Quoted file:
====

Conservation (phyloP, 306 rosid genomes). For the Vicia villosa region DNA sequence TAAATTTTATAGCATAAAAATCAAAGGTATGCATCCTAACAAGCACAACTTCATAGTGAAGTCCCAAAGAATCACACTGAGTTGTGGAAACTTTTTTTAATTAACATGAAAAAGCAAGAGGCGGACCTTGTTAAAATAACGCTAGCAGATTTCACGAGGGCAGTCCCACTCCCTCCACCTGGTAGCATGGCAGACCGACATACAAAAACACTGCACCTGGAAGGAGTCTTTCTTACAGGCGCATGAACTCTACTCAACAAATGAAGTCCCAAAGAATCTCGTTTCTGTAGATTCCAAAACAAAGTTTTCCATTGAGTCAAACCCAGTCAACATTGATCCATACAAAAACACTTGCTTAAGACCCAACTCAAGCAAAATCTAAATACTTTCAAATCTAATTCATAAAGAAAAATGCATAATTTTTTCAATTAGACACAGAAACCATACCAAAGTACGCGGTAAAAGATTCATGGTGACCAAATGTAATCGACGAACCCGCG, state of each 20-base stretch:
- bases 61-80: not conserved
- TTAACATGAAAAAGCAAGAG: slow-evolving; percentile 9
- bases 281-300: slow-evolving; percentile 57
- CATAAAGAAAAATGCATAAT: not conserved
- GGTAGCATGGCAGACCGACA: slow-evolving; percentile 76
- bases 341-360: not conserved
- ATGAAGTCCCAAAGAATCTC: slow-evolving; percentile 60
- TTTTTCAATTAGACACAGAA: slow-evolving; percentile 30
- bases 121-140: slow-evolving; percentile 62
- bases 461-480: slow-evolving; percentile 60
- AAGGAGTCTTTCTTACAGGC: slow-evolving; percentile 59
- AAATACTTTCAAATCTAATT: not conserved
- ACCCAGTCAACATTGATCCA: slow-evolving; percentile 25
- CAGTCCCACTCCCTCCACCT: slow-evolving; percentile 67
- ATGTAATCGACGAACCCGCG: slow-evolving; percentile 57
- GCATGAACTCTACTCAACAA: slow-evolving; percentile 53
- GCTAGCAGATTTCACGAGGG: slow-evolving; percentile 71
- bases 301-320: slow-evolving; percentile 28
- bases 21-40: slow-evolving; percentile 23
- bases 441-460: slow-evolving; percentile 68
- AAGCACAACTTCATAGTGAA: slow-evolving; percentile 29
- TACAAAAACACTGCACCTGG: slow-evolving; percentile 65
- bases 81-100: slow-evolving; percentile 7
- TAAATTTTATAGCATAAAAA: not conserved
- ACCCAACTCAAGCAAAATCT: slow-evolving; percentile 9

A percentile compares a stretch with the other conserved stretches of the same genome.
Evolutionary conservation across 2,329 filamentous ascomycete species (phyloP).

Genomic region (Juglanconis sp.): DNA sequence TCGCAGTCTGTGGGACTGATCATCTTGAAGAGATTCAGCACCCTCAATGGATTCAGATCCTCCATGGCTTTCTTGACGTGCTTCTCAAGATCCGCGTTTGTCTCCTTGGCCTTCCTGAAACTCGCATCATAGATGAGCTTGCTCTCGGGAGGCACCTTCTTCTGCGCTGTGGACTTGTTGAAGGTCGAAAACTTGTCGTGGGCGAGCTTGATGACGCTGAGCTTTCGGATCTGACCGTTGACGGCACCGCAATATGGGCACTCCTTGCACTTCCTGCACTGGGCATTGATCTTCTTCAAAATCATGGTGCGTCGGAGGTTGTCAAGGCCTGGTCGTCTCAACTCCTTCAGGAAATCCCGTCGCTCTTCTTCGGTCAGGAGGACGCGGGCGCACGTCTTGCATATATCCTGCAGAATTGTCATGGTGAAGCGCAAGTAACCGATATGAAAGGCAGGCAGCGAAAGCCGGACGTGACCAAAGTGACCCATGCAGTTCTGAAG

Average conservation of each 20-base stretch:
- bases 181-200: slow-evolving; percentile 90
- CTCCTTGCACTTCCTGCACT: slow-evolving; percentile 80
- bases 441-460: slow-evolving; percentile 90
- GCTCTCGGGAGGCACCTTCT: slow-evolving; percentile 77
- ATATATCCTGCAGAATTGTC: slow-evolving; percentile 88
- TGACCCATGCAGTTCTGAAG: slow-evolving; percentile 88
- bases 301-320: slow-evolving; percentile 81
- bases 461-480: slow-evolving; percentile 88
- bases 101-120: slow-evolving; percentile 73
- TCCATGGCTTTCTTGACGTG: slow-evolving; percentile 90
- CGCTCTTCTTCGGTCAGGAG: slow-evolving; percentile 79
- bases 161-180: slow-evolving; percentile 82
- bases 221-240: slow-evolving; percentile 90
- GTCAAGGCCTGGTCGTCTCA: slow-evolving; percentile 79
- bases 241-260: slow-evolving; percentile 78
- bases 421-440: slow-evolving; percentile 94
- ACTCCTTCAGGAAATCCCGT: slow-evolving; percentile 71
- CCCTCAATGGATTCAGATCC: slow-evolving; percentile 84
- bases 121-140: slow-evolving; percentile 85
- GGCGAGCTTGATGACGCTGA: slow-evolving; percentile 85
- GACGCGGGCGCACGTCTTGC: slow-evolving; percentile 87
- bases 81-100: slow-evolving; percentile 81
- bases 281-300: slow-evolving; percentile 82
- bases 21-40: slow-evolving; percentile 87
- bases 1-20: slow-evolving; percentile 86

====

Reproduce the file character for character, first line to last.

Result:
Conservation (phyloP, 306 rosid genomes). For the Vicia villosa region DNA sequence TAAATTTTATAGCATAAAAATCAAAGGTATGCATCCTAACAAGCACAACTTCATAGTGAAGTCCCAAAGAATCACACTGAGTTGTGGAAACTTTTTTTAATTAACATGAAAAAGCAAGAGGCGGACCTTGTTAAAATAACGCTAGCAGATTTCACGAGGGCAGTCCCACTCCCTCCACCTGGTAGCATGGCAGACCGACATACAAAAACACTGCACCTGGAAGGAGTCTTTCTTACAGGCGCATGAACTCTACTCAACAAATGAAGTCCCAAAGAATCTCGTTTCTGTAGATTCCAAAACAAAGTTTTCCATTGAGTCAAACCCAGTCAACATTGATCCATACAAAAACACTTGCTTAAGACCCAACTCAAGCAAAATCTAAATACTTTCAAATCTAATTCATAAAGAAAAATGCATAATTTTTTCAATTAGACACAGAAACCATACCAAAGTACGCGGTAAAAGATTCATGGTGACCAAATGTAATCGACGAACCCGCG, state of each 20-base stretch:
- bases 61-80: not conserved
- TTAACATGAAAAAGCAAGAG: slow-evolving; percentile 9
- bases 281-300: slow-evolving; percentile 57
- CATAAAGAAAAATGCATAAT: not conserved
- GGTAGCATGGCAGACCGACA: slow-evolving; percentile 76
- bases 341-360: not conserved
- ATGAAGTCCCAAAGAATCTC: slow-evolving; percentile 60
- TTTTTCAATTAGACACAGAA: slow-evolving; percentile 30
- bases 121-140: slow-evolving; percentile 62
- bases 461-480: slow-evolving; percentile 60
- AAGGAGTCTTTCTTACAGGC: slow-evolving; percentile 59
- AAATACTTTCAAATCTAATT: not conserved
- ACCCAGTCAACATTGATCCA: slow-evolving; percentile 25
- CAGTCCCACTCCCTCCACCT: slow-evolving; percentile 67
- ATGTAATCGACGAACCCGCG: slow-evolving; percentile 57
- GCATGAACTCTACTCAACAA: slow-evolving; percentile 53
- GCTAGCAGATTTCACGAGGG: slow-evolving; percentile 71
- bases 301-320: slow-evolving; percentile 28
- bases 21-40: slow-evolving; percentile 23
- bases 441-460: slow-evolving; percentile 68
- AAGCACAACTTCATAGTGAA: slow-evolving; percentile 29
- TACAAAAACACTGCACCTGG: slow-evolving; percentile 65
- bases 81-100: slow-evolving; percentile 7
- TAAATTTTATAGCATAAAAA: not conserved
- ACCCAACTCAAGCAAAATCT: slow-evolving; percentile 9

A percentile compares a stretch with the other conserved stretches of the same genome.
Evolutionary conservation across 2,329 filamentous ascomycete species (phyloP).

Genomic region (Juglanconis sp.): DNA sequence TCGCAGTCTGTGGGACTGATCATCTTGAAGAGATTCAGCACCCTCAATGGATTCAGATCCTCCATGGCTTTCTTGACGTGCTTCTCAAGATCCGCGTTTGTCTCCTTGGCCTTCCTGAAACTCGCATCATAGATGAGCTTGCTCTCGGGAGGCACCTTCTTCTGCGCTGTGGACTTGTTGAAGGTCGAAAACTTGTCGTGGGCGAGCTTGATGACGCTGAGCTTTCGGATCTGACCGTTGACGGCACCGCAATATGGGCACTCCTTGCACTTCCTGCACTGGGCATTGATCTTCTTCAAAATCATGGTGCGTCGGAGGTTGTCAAGGCCTGGTCGTCTCAACTCCTTCAGGAAATCCCGTCGCTCTTCTTCGGTCAGGAGGACGCGGGCGCACGTCTTGCATATATCCTGCAGAATTGTCATGGTGAAGCGCAAGTAACCGATATGAAAGGCAGGCAGCGAAAGCCGGACGTGACCAAAGTGACCCATGCAGTTCTGAAG

Average conservation of each 20-base stretch:
- bases 181-200: slow-evolving; percentile 90
- CTCCTTGCACTTCCTGCACT: slow-evolving; percentile 80
- bases 441-460: slow-evolving; percentile 90
- GCTCTCGGGAGGCACCTTCT: slow-evolving; percentile 77
- ATATATCCTGCAGAATTGTC: slow-evolving; percentile 88
- TGACCCATGCAGTTCTGAAG: slow-evolving; percentile 88
- bases 301-320: slow-evolving; percentile 81
- bases 461-480: slow-evolving; percentile 88
- bases 101-120: slow-evolving; percentile 73
- TCCATGGCTTTCTTGACGTG: slow-evolving; percentile 90
- CGCTCTTCTTCGGTCAGGAG: slow-evolving; percentile 79
- bases 161-180: slow-evolving; percentile 82
- bases 221-240: slow-evolving; percentile 90
- GTCAAGGCCTGGTCGTCTCA: slow-evolving; percentile 79
- bases 241-260: slow-evolving; percentile 78
- bases 421-440: slow-evolving; percentile 94
- ACTCCTTCAGGAAATCCCGT: slow-evolving; percentile 71
- CCCTCAATGGATTCAGATCC: slow-evolving; percentile 84
- bases 121-140: slow-evolving; percentile 85
- GGCGAGCTTGATGACGCTGA: slow-evolving; percentile 85
- GACGCGGGCGCACGTCTTGC: slow-evolving; percentile 87
- bases 81-100: slow-evolving; percentile 81
- bases 281-300: slow-evolving; percentile 82
- bases 21-40: slow-evolving; percentile 87
- bases 1-20: slow-evolving; percentile 86